Chris poured out his heart to Harry. He wrote about the brutalities of the war, of war-crimes, hunger, death and disease that had gripped his batallion when they had strayed far into the enemy territory. Of how the taste of rust and gun-powder had lingered on his tongue when an enemy soldier had thrust a pistol in his mouth before he was brought down by a fellow comrade just in the nick of time. He had heard his heart beat unruly then. He also wrote of how they slept under the stars and wished upon them. He proudly mentioned his medals that he had won for courage under fire and fondly remembered how his day was made when James had flashed his first toothless grin at him from his cradle.

He also hesitatingly mentioned his deep love for Sylvia, a lady he had fallen for while fighting deep within the enemy territory. Something that he had not mentioned to anyone before. How he wished he had confessed his feelings to her! He wondered how life would have shaped up if Sylvia was by. Back then, he had feared rejection as after all, Sylvia was the enemy's daughter. At times he did feel that Sylvia too shared feelings for him but wondered if it merely were his wishful thinking. He was fighting two wars then. A war of the guns and a tougher one within. He had pumped many a bullets thru' the hearts of the enemy soldiers but this Sylvian bullet seemed to have pierced deep in his own. She had the same effect on him that the Cheshire cat had on Alice. She had left an 'indelible impression'.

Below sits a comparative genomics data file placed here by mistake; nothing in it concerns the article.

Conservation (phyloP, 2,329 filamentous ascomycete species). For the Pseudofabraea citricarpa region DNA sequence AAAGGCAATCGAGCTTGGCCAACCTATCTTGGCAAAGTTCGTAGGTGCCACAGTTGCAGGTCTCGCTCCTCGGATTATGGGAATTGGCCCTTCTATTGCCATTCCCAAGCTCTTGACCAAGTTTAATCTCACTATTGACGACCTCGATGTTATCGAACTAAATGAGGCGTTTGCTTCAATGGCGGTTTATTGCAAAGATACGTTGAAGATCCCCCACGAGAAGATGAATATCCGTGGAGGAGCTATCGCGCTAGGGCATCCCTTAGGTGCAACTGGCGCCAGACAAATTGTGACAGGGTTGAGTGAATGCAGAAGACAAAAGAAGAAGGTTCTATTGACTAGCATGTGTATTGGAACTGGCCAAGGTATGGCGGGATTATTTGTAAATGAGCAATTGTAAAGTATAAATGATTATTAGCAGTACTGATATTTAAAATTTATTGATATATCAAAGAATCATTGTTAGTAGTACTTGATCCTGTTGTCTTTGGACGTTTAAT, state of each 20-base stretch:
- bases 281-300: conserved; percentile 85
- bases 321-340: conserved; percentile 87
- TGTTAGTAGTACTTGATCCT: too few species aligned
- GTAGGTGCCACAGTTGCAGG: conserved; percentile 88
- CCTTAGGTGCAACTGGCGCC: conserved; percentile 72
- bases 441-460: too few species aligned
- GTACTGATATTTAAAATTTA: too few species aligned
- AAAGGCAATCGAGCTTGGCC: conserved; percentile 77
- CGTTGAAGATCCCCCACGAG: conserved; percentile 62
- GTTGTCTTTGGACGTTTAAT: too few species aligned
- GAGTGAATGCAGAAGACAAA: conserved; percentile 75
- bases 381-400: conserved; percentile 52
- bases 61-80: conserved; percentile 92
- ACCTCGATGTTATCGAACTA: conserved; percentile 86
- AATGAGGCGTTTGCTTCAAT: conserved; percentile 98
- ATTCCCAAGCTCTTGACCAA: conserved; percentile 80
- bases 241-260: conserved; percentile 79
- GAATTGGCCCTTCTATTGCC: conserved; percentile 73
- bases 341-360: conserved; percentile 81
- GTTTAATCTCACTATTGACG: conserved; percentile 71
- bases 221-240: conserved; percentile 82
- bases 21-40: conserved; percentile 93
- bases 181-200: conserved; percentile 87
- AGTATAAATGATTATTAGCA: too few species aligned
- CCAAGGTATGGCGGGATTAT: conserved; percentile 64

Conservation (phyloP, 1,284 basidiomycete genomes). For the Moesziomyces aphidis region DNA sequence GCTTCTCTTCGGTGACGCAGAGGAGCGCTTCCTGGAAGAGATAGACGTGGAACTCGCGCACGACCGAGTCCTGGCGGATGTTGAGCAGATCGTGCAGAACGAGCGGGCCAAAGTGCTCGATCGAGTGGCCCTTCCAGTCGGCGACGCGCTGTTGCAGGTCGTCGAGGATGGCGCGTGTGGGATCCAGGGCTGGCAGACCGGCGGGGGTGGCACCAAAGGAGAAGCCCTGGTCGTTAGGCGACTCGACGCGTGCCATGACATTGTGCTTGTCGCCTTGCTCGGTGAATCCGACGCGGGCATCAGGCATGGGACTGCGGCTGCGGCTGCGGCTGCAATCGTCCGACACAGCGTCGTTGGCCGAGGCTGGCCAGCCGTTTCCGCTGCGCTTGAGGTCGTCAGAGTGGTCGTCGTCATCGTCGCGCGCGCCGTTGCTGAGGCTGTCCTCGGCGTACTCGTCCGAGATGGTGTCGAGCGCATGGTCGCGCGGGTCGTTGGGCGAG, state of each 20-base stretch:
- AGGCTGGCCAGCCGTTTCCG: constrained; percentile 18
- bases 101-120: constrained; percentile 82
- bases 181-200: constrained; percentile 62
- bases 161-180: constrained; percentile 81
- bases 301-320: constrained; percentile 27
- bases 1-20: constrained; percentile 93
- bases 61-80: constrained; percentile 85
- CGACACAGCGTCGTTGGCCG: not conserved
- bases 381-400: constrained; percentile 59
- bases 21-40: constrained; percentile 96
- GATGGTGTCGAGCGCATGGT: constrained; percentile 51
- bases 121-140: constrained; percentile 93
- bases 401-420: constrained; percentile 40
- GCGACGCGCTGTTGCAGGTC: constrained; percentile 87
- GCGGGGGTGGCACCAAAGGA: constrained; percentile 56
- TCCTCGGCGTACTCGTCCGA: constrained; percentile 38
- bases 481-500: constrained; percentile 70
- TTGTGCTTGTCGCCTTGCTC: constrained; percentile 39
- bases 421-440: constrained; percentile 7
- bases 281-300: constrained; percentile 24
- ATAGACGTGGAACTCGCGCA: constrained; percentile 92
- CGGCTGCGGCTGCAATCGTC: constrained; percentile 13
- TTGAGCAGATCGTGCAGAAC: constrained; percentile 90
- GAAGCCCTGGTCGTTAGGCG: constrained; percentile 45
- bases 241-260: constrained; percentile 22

"What light is light,
If Sylvia be not seen?
What joy is joy,
If Sylvia be not by? ..."
he muttered to his fellow-troops who pulled his leg in friendly banter. These lines from some Shakespearen novel coincidentally fitted his situation and he found them quite intriguing.

War brought along with it all the insecurity & uncertainty and that was another reason he never expressed his feelings to Sylvia, something he regretted all his life. Later he was thrown to various other postings and witnessed his closest of buddies die right next to him. He wondered if the bullets had missed their target by a foot.